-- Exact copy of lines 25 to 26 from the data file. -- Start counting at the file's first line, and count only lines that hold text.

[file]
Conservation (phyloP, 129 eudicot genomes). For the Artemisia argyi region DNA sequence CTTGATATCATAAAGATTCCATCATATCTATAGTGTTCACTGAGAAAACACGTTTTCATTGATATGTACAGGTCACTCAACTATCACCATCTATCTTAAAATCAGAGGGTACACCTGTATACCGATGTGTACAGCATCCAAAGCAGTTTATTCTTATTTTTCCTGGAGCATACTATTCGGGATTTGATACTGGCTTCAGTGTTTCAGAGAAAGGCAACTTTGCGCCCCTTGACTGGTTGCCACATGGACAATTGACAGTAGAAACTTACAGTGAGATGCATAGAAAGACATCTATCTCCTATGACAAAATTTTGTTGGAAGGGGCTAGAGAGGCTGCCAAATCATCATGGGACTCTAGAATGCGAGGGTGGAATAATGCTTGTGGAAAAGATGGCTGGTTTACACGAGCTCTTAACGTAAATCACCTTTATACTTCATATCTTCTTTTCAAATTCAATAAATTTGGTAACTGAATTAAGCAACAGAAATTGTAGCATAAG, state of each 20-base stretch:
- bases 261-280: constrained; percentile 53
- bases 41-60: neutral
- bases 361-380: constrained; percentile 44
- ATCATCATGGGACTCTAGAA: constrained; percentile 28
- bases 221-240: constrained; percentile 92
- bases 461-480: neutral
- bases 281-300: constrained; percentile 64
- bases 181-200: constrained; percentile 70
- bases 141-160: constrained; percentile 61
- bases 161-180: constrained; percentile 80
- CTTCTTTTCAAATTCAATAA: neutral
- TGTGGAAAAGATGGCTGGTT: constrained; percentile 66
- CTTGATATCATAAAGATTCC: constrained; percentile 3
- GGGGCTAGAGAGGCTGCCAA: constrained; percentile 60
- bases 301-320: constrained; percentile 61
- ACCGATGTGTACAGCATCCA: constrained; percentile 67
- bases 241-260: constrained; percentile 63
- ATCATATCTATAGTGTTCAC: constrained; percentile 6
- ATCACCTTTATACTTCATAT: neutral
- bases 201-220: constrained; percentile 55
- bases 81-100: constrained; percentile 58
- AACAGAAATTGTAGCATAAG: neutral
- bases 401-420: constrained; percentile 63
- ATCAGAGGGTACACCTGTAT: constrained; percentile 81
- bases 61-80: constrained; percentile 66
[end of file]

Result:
- ATCAGAGGGTACACCTGTAT: constrained; percentile 81
- bases 61-80: constrained; percentile 66